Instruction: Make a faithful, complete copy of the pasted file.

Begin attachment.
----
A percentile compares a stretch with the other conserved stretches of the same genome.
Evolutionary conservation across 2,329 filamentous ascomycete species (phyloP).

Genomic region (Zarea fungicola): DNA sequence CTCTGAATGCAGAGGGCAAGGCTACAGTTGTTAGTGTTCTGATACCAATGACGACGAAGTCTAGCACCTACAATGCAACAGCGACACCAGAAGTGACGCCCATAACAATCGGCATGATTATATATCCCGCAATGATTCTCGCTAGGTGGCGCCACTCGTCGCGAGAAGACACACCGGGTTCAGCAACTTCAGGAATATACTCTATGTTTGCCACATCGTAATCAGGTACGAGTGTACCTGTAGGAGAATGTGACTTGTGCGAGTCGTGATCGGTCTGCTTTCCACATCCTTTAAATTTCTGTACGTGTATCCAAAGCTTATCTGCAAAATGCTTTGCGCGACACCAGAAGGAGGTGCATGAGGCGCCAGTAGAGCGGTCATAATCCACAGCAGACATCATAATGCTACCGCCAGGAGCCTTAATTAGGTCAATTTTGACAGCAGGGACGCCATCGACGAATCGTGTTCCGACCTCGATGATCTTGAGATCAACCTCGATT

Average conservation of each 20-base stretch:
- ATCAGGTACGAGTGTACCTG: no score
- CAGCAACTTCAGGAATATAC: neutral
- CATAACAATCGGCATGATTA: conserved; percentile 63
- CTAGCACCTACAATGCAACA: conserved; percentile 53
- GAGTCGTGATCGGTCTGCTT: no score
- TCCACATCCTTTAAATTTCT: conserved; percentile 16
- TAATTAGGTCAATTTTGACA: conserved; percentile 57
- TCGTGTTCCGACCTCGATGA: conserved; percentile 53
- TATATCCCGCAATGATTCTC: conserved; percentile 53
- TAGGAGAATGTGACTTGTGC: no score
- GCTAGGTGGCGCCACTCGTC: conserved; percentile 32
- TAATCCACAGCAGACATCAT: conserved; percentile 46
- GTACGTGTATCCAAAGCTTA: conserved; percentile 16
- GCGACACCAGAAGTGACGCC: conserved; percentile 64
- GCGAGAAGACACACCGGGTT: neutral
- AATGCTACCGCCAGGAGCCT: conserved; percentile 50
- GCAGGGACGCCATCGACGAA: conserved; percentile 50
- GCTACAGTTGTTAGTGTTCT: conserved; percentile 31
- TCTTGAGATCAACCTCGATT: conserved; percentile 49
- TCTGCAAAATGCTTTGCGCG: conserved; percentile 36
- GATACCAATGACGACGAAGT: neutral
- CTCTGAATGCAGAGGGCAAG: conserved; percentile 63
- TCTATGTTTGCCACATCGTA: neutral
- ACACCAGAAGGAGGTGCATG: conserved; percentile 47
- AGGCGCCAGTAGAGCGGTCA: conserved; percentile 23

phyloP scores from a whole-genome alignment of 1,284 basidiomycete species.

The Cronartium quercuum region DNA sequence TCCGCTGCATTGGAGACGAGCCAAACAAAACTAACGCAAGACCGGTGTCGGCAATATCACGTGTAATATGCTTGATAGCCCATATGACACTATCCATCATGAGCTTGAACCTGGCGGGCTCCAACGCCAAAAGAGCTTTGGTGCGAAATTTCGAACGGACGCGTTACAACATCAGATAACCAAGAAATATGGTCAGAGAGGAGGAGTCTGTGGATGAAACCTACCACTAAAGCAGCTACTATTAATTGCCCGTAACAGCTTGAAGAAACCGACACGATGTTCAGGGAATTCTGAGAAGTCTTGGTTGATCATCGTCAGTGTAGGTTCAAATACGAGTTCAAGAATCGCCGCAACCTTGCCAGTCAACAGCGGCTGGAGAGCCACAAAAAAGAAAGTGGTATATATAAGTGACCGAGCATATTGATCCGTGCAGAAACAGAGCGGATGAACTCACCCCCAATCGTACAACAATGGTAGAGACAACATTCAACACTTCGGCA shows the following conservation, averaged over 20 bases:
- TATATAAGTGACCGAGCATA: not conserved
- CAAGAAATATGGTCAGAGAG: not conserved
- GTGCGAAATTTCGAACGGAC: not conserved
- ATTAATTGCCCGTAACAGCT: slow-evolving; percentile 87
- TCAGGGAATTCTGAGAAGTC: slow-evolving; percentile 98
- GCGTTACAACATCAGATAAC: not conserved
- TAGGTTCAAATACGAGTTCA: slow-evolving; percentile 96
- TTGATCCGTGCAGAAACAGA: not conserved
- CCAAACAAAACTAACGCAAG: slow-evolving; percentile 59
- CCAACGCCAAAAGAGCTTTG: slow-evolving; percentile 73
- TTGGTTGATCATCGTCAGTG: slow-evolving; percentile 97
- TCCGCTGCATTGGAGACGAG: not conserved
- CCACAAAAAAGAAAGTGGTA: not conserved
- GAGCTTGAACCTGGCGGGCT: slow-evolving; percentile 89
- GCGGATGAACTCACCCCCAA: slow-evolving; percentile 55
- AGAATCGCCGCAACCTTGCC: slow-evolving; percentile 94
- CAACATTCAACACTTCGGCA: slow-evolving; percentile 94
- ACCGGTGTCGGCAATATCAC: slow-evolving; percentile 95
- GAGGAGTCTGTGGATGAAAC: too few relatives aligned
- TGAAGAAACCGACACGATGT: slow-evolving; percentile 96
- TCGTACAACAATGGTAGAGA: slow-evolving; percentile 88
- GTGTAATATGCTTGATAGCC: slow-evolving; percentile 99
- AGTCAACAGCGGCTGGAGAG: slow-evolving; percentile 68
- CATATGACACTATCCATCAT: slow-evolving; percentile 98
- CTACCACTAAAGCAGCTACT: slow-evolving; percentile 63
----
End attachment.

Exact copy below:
A percentile compares a stretch with the other conserved stretches of the same genome.
Evolutionary conservation across 2,329 filamentous ascomycete species (phyloP).

Genomic region (Zarea fungicola): DNA sequence CTCTGAATGCAGAGGGCAAGGCTACAGTTGTTAGTGTTCTGATACCAATGACGACGAAGTCTAGCACCTACAATGCAACAGCGACACCAGAAGTGACGCCCATAACAATCGGCATGATTATATATCCCGCAATGATTCTCGCTAGGTGGCGCCACTCGTCGCGAGAAGACACACCGGGTTCAGCAACTTCAGGAATATACTCTATGTTTGCCACATCGTAATCAGGTACGAGTGTACCTGTAGGAGAATGTGACTTGTGCGAGTCGTGATCGGTCTGCTTTCCACATCCTTTAAATTTCTGTACGTGTATCCAAAGCTTATCTGCAAAATGCTTTGCGCGACACCAGAAGGAGGTGCATGAGGCGCCAGTAGAGCGGTCATAATCCACAGCAGACATCATAATGCTACCGCCAGGAGCCTTAATTAGGTCAATTTTGACAGCAGGGACGCCATCGACGAATCGTGTTCCGACCTCGATGATCTTGAGATCAACCTCGATT

Average conservation of each 20-base stretch:
- ATCAGGTACGAGTGTACCTG: no score
- CAGCAACTTCAGGAATATAC: neutral
- CATAACAATCGGCATGATTA: conserved; percentile 63
- CTAGCACCTACAATGCAACA: conserved; percentile 53
- GAGTCGTGATCGGTCTGCTT: no score
- TCCACATCCTTTAAATTTCT: conserved; percentile 16
- TAATTAGGTCAATTTTGACA: conserved; percentile 57
- TCGTGTTCCGACCTCGATGA: conserved; percentile 53
- TATATCCCGCAATGATTCTC: conserved; percentile 53
- TAGGAGAATGTGACTTGTGC: no score
- GCTAGGTGGCGCCACTCGTC: conserved; percentile 32
- TAATCCACAGCAGACATCAT: conserved; percentile 46
- GTACGTGTATCCAAAGCTTA: conserved; percentile 16
- GCGACACCAGAAGTGACGCC: conserved; percentile 64
- GCGAGAAGACACACCGGGTT: neutral
- AATGCTACCGCCAGGAGCCT: conserved; percentile 50
- GCAGGGACGCCATCGACGAA: conserved; percentile 50
- GCTACAGTTGTTAGTGTTCT: conserved; percentile 31
- TCTTGAGATCAACCTCGATT: conserved; percentile 49
- TCTGCAAAATGCTTTGCGCG: conserved; percentile 36
- GATACCAATGACGACGAAGT: neutral
- CTCTGAATGCAGAGGGCAAG: conserved; percentile 63
- TCTATGTTTGCCACATCGTA: neutral
- ACACCAGAAGGAGGTGCATG: conserved; percentile 47
- AGGCGCCAGTAGAGCGGTCA: conserved; percentile 23

phyloP scores from a whole-genome alignment of 1,284 basidiomycete species.

The Cronartium quercuum region DNA sequence TCCGCTGCATTGGAGACGAGCCAAACAAAACTAACGCAAGACCGGTGTCGGCAATATCACGTGTAATATGCTTGATAGCCCATATGACACTATCCATCATGAGCTTGAACCTGGCGGGCTCCAACGCCAAAAGAGCTTTGGTGCGAAATTTCGAACGGACGCGTTACAACATCAGATAACCAAGAAATATGGTCAGAGAGGAGGAGTCTGTGGATGAAACCTACCACTAAAGCAGCTACTATTAATTGCCCGTAACAGCTTGAAGAAACCGACACGATGTTCAGGGAATTCTGAGAAGTCTTGGTTGATCATCGTCAGTGTAGGTTCAAATACGAGTTCAAGAATCGCCGCAACCTTGCCAGTCAACAGCGGCTGGAGAGCCACAAAAAAGAAAGTGGTATATATAAGTGACCGAGCATATTGATCCGTGCAGAAACAGAGCGGATGAACTCACCCCCAATCGTACAACAATGGTAGAGACAACATTCAACACTTCGGCA shows the following conservation, averaged over 20 bases:
- TATATAAGTGACCGAGCATA: not conserved
- CAAGAAATATGGTCAGAGAG: not conserved
- GTGCGAAATTTCGAACGGAC: not conserved
- ATTAATTGCCCGTAACAGCT: slow-evolving; percentile 87
- TCAGGGAATTCTGAGAAGTC: slow-evolving; percentile 98
- GCGTTACAACATCAGATAAC: not conserved
- TAGGTTCAAATACGAGTTCA: slow-evolving; percentile 96
- TTGATCCGTGCAGAAACAGA: not conserved
- CCAAACAAAACTAACGCAAG: slow-evolving; percentile 59
- CCAACGCCAAAAGAGCTTTG: slow-evolving; percentile 73
- TTGGTTGATCATCGTCAGTG: slow-evolving; percentile 97
- TCCGCTGCATTGGAGACGAG: not conserved
- CCACAAAAAAGAAAGTGGTA: not conserved
- GAGCTTGAACCTGGCGGGCT: slow-evolving; percentile 89
- GCGGATGAACTCACCCCCAA: slow-evolving; percentile 55
- AGAATCGCCGCAACCTTGCC: slow-evolving; percentile 94
- CAACATTCAACACTTCGGCA: slow-evolving; percentile 94
- ACCGGTGTCGGCAATATCAC: slow-evolving; percentile 95
- GAGGAGTCTGTGGATGAAAC: too few relatives aligned
- TGAAGAAACCGACACGATGT: slow-evolving; percentile 96
- TCGTACAACAATGGTAGAGA: slow-evolving; percentile 88
- GTGTAATATGCTTGATAGCC: slow-evolving; percentile 99
- AGTCAACAGCGGCTGGAGAG: slow-evolving; percentile 68
- CATATGACACTATCCATCAT: slow-evolving; percentile 98
- CTACCACTAAAGCAGCTACT: slow-evolving; percentile 63